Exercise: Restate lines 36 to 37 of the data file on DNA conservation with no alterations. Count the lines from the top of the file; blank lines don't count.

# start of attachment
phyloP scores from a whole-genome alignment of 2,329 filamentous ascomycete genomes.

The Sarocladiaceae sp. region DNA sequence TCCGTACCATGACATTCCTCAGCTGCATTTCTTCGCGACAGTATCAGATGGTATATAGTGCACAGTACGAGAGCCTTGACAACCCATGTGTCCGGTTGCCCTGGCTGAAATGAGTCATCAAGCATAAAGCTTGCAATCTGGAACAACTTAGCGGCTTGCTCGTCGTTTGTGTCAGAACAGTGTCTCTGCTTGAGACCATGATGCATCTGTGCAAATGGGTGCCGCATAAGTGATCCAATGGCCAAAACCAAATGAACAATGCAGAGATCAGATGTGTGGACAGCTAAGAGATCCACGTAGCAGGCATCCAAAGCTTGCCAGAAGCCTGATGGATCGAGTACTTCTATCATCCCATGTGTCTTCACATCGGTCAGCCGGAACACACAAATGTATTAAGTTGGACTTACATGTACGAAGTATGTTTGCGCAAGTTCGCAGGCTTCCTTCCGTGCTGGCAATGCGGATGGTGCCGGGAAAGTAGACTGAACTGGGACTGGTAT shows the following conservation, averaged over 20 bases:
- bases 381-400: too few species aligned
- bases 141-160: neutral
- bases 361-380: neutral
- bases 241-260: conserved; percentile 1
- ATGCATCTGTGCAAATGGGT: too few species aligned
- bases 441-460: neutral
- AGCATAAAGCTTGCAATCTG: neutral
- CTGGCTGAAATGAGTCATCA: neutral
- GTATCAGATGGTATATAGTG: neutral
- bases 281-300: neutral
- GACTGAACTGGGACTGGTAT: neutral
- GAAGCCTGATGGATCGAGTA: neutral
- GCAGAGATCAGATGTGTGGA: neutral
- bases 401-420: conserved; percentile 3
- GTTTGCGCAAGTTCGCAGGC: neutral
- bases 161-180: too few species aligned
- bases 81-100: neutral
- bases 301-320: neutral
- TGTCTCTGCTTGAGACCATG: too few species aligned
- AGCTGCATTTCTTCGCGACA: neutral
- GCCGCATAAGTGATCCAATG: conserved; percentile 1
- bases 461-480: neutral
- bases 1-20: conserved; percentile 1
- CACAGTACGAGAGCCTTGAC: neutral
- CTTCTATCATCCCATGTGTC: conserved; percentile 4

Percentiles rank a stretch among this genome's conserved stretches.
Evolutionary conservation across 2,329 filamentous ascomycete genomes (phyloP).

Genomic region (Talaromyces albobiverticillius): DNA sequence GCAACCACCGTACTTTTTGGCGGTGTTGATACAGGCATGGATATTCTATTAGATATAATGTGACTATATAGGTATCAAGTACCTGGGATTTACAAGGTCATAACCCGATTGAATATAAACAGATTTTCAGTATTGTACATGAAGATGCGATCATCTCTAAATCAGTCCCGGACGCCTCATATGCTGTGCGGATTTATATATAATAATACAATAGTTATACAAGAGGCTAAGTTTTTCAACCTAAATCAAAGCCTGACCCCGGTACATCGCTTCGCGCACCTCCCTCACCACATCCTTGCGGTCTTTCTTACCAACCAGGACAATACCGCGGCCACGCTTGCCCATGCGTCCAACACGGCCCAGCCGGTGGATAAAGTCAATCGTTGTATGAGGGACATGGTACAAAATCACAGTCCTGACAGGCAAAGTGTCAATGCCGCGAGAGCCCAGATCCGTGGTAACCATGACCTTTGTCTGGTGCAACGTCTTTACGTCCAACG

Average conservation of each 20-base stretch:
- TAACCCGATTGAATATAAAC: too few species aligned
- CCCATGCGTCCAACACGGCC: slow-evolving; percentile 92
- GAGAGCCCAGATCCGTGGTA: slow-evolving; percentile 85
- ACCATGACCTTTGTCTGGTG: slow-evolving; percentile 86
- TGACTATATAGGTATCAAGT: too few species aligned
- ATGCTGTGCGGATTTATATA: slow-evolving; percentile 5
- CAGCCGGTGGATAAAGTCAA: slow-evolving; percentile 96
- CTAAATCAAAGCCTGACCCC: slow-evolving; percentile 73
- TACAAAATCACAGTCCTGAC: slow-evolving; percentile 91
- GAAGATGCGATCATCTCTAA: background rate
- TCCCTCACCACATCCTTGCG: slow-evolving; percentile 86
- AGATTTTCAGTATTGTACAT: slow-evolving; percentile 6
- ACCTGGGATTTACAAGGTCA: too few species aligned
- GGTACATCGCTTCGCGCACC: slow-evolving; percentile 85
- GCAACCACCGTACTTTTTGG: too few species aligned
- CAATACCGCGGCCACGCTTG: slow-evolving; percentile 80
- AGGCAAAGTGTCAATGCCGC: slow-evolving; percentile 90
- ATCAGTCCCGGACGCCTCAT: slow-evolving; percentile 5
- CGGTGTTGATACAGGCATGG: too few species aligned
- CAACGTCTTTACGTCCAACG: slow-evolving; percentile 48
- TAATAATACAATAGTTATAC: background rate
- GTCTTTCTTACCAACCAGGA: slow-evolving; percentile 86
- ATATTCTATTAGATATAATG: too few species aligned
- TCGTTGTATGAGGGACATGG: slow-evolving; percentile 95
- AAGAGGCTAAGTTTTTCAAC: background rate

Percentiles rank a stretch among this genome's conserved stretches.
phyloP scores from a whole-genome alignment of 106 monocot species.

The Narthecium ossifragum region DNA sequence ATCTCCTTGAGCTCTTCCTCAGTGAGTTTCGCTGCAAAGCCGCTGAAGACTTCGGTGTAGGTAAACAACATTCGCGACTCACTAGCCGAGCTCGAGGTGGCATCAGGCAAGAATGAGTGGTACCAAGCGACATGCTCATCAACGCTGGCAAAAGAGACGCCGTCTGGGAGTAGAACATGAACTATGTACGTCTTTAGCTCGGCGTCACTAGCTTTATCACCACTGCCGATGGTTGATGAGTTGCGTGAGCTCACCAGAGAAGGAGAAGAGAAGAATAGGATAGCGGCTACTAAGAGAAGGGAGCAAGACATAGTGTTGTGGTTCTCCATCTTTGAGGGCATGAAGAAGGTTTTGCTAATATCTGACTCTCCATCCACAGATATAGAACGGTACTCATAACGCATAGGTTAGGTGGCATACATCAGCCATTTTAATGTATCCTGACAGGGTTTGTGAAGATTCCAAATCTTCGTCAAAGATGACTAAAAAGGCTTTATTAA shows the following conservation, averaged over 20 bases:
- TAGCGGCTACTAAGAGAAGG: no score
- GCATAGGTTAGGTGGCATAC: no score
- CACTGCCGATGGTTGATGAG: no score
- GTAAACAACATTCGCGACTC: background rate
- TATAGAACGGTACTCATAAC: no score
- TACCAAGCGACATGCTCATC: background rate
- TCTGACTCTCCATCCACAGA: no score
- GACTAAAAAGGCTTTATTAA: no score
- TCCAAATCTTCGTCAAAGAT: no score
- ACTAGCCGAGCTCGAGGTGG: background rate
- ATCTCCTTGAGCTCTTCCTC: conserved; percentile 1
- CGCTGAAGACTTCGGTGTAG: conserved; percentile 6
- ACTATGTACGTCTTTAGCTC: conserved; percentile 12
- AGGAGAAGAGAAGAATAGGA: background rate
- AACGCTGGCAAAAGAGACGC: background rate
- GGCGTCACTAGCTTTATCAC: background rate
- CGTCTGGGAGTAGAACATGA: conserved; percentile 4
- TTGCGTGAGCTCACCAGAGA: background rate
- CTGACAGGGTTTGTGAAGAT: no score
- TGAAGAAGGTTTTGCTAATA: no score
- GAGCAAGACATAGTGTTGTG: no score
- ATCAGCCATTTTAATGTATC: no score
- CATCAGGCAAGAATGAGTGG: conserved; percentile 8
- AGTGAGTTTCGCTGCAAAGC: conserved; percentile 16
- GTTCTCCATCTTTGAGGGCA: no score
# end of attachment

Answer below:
- TGACTATATAGGTATCAAGT: too few species aligned
- ATGCTGTGCGGATTTATATA: slow-evolving; percentile 5